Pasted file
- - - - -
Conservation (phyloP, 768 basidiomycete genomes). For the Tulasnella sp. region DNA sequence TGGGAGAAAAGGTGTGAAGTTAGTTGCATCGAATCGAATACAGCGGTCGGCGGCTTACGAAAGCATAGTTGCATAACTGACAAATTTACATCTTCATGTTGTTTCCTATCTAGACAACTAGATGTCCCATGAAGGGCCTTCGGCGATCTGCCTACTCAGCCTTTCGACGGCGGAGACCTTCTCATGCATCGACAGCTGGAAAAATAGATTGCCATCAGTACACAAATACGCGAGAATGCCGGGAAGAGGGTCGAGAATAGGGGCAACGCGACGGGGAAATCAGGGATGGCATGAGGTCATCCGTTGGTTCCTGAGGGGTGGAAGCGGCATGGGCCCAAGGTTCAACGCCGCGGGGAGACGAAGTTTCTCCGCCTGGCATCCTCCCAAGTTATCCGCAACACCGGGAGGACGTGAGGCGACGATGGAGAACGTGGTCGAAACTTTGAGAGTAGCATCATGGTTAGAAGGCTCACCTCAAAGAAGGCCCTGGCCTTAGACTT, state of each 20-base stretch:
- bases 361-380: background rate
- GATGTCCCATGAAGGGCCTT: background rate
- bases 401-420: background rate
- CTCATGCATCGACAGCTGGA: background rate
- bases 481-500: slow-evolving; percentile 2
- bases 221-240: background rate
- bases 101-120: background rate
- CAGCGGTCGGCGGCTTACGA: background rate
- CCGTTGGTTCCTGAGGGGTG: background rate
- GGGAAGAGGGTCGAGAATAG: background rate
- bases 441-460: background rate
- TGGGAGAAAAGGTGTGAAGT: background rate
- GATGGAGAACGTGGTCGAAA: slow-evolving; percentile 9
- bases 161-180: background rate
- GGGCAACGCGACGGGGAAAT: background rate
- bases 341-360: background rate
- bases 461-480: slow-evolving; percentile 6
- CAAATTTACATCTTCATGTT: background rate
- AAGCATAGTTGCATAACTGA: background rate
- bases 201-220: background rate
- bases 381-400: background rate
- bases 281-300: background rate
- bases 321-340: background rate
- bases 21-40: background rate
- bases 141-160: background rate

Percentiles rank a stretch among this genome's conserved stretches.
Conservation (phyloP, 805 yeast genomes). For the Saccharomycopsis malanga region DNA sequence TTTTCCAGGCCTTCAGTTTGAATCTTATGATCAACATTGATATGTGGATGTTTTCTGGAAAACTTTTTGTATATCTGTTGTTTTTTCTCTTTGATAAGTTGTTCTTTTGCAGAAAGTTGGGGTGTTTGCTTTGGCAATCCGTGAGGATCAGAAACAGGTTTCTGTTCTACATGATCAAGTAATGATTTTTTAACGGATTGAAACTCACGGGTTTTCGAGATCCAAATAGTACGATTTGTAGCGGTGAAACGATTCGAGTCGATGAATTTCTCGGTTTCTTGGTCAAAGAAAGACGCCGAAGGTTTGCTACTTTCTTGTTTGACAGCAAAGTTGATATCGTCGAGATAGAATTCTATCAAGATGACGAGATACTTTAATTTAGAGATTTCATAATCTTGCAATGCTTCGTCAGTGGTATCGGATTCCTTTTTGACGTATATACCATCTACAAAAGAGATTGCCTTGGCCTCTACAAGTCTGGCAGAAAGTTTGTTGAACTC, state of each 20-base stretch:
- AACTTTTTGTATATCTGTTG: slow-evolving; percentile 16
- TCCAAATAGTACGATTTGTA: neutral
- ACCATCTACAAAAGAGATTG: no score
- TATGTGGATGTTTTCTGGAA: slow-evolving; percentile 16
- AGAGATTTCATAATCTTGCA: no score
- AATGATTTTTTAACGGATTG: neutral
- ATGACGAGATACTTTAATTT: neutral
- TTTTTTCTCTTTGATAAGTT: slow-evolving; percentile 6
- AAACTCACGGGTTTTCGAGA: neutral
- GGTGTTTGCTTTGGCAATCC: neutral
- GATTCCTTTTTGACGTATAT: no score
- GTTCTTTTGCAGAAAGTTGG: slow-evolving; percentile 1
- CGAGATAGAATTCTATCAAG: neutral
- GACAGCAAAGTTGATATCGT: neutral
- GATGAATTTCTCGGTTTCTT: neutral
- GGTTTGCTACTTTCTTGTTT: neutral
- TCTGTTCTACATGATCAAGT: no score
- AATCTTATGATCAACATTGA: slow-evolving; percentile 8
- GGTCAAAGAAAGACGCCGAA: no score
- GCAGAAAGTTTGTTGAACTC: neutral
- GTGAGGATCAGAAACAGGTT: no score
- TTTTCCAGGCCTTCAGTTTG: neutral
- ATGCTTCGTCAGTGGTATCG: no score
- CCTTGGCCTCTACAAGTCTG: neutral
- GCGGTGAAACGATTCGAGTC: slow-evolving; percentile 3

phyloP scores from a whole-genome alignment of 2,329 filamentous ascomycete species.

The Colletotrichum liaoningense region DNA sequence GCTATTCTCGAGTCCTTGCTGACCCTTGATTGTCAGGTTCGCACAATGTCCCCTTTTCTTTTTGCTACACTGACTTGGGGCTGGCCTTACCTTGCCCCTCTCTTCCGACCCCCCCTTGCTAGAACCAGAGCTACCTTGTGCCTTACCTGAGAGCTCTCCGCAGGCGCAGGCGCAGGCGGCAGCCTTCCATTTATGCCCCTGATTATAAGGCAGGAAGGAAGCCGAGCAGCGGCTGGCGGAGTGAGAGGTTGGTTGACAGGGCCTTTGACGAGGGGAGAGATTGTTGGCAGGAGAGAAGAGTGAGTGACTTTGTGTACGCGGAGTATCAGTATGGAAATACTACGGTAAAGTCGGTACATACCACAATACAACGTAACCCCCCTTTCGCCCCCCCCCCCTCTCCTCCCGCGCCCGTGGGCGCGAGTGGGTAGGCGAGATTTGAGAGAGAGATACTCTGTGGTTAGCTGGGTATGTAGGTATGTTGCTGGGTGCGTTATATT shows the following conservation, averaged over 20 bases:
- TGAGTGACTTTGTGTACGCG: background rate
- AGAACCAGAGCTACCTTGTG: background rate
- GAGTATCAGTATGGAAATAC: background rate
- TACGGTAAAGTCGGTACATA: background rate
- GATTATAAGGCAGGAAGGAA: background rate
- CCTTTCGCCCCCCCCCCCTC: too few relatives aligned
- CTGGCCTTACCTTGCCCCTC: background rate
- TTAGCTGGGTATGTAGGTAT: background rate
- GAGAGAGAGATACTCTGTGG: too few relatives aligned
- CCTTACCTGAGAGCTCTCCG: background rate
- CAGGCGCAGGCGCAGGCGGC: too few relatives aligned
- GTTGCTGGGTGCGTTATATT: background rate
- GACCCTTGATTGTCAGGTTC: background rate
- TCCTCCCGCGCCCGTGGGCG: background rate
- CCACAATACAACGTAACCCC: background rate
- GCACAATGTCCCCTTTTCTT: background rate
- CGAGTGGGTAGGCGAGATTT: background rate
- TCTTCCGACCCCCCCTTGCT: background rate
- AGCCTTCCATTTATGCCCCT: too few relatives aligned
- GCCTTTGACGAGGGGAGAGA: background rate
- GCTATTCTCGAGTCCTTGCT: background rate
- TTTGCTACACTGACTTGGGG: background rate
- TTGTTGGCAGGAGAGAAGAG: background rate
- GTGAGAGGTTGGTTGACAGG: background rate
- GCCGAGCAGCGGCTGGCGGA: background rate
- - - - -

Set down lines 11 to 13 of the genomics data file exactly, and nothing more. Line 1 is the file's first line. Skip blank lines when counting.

- GGGAAGAGGGTCGAGAATAG: background rate
- bases 441-460: background rate
- TGGGAGAAAAGGTGTGAAGT: background rate